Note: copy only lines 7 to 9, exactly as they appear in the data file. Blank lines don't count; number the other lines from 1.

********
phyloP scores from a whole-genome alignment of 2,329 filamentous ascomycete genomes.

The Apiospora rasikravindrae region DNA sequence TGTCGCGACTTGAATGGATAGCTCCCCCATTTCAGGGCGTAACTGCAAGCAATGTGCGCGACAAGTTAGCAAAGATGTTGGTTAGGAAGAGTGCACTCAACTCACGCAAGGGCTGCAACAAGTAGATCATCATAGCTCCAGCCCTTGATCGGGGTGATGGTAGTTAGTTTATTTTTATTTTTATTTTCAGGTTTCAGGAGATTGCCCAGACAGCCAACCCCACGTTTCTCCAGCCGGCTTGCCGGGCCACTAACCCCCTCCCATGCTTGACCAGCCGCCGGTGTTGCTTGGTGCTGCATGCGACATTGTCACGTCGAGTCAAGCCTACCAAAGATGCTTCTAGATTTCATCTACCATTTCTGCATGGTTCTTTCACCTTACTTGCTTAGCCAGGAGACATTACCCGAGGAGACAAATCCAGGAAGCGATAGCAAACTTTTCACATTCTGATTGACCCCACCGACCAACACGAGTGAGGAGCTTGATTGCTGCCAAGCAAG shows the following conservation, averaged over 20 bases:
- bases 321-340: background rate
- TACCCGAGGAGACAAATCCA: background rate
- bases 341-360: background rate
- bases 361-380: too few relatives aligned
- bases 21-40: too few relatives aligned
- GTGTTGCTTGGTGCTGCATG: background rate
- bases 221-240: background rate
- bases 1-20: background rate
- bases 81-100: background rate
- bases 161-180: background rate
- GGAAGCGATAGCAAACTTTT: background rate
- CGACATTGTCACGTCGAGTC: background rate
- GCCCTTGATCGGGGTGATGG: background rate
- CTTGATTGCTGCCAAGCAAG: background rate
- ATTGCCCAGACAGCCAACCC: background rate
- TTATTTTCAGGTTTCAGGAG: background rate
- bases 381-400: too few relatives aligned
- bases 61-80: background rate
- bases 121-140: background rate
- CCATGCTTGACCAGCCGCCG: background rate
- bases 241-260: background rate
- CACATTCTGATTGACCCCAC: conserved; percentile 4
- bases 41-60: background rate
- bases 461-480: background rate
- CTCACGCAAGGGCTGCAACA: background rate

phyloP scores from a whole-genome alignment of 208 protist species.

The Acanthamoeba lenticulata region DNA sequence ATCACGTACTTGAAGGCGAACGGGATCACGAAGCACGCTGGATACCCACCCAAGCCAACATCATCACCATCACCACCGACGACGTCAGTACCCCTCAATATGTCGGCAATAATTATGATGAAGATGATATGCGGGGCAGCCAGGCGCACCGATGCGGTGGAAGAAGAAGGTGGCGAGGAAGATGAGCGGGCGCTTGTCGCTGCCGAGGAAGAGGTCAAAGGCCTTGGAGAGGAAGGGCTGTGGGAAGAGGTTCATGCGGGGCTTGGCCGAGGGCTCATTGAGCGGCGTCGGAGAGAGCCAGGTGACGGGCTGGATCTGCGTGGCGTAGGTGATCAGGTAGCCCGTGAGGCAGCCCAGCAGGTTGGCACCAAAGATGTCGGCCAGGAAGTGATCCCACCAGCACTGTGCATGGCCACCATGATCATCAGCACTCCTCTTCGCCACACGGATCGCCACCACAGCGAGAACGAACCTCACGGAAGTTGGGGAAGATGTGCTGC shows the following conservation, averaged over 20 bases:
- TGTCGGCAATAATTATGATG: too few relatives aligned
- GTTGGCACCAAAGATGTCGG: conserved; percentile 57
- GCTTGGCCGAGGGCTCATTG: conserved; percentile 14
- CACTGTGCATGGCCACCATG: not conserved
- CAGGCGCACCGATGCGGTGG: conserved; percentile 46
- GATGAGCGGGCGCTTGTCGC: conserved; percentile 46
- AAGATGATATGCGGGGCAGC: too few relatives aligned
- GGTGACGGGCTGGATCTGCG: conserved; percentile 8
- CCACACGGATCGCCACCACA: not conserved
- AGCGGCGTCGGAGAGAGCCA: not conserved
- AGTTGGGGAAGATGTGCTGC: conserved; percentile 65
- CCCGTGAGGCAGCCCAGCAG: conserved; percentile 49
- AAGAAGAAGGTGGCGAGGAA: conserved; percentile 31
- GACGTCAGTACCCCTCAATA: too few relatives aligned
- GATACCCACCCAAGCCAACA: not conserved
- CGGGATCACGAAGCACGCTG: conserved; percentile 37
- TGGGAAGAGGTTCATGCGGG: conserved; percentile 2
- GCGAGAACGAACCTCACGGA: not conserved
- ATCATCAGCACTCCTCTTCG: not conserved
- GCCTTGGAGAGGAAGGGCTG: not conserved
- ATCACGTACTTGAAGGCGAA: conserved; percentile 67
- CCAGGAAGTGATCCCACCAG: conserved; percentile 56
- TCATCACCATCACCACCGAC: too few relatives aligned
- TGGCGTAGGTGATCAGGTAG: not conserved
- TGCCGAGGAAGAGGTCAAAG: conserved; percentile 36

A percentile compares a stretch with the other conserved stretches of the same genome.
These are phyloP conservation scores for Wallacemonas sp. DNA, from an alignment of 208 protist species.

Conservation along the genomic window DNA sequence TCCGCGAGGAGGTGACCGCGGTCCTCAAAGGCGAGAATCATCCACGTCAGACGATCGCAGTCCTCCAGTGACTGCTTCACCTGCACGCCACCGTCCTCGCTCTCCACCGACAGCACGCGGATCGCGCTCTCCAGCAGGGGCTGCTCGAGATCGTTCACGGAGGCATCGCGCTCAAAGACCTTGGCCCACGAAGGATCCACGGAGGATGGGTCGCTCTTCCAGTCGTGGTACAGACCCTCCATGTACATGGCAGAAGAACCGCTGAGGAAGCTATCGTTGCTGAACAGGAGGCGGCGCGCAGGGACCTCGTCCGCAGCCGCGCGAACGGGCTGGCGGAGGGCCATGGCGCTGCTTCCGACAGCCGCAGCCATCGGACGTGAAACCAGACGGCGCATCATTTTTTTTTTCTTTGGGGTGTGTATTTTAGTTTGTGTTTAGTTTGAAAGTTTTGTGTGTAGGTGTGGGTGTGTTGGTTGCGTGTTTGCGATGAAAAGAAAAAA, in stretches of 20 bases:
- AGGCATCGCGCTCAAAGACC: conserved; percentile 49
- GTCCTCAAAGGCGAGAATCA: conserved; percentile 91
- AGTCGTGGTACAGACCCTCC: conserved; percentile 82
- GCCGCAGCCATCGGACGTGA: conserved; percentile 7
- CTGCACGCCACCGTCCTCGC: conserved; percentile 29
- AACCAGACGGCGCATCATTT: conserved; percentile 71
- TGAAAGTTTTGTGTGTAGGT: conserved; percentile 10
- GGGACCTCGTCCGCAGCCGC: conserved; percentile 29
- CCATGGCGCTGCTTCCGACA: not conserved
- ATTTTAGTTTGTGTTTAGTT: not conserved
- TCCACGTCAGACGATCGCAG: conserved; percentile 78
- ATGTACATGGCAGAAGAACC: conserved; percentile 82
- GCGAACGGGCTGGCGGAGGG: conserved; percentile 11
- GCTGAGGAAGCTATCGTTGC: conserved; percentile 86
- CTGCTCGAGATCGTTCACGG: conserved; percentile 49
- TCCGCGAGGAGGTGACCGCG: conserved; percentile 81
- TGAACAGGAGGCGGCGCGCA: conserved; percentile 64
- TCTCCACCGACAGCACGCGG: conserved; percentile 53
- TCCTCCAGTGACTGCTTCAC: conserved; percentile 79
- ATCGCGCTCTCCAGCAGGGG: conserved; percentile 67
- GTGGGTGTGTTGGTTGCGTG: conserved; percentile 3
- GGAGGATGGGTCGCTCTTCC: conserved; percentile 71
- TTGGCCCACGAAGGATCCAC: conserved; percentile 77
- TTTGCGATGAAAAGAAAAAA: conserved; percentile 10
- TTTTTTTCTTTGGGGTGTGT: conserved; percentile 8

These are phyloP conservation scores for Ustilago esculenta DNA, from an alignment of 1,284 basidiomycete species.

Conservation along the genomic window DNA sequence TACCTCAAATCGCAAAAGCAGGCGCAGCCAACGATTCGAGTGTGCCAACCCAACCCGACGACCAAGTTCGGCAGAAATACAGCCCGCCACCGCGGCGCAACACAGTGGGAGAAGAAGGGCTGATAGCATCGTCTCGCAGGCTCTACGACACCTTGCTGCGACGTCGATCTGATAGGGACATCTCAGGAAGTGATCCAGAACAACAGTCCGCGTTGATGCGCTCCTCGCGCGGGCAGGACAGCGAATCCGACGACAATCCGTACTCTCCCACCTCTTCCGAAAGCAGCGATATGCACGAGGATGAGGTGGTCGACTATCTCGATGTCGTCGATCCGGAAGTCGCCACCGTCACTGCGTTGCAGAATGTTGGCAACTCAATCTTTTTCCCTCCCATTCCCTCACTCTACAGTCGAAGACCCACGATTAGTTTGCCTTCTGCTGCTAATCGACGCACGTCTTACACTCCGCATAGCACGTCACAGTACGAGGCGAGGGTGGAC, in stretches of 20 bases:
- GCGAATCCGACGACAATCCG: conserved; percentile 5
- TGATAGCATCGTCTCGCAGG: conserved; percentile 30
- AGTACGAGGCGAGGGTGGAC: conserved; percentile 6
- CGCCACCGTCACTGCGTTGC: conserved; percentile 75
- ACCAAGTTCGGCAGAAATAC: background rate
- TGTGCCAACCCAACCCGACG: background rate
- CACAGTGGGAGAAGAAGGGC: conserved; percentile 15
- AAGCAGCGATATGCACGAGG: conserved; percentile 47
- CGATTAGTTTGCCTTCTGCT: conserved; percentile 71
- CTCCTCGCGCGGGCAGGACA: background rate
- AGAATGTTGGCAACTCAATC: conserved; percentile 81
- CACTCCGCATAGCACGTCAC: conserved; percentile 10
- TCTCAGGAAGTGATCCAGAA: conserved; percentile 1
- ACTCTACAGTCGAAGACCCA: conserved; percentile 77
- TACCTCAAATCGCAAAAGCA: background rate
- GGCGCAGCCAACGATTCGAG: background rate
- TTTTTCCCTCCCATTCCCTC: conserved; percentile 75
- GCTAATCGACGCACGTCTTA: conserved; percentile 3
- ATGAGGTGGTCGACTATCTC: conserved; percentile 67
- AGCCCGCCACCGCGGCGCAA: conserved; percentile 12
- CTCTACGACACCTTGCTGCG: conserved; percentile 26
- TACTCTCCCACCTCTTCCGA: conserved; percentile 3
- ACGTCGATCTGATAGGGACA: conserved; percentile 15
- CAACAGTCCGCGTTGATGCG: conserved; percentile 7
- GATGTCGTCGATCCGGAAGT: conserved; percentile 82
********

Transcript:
- bases 21-40: too few relatives aligned
- GTGTTGCTTGGTGCTGCATG: background rate
- bases 221-240: background rate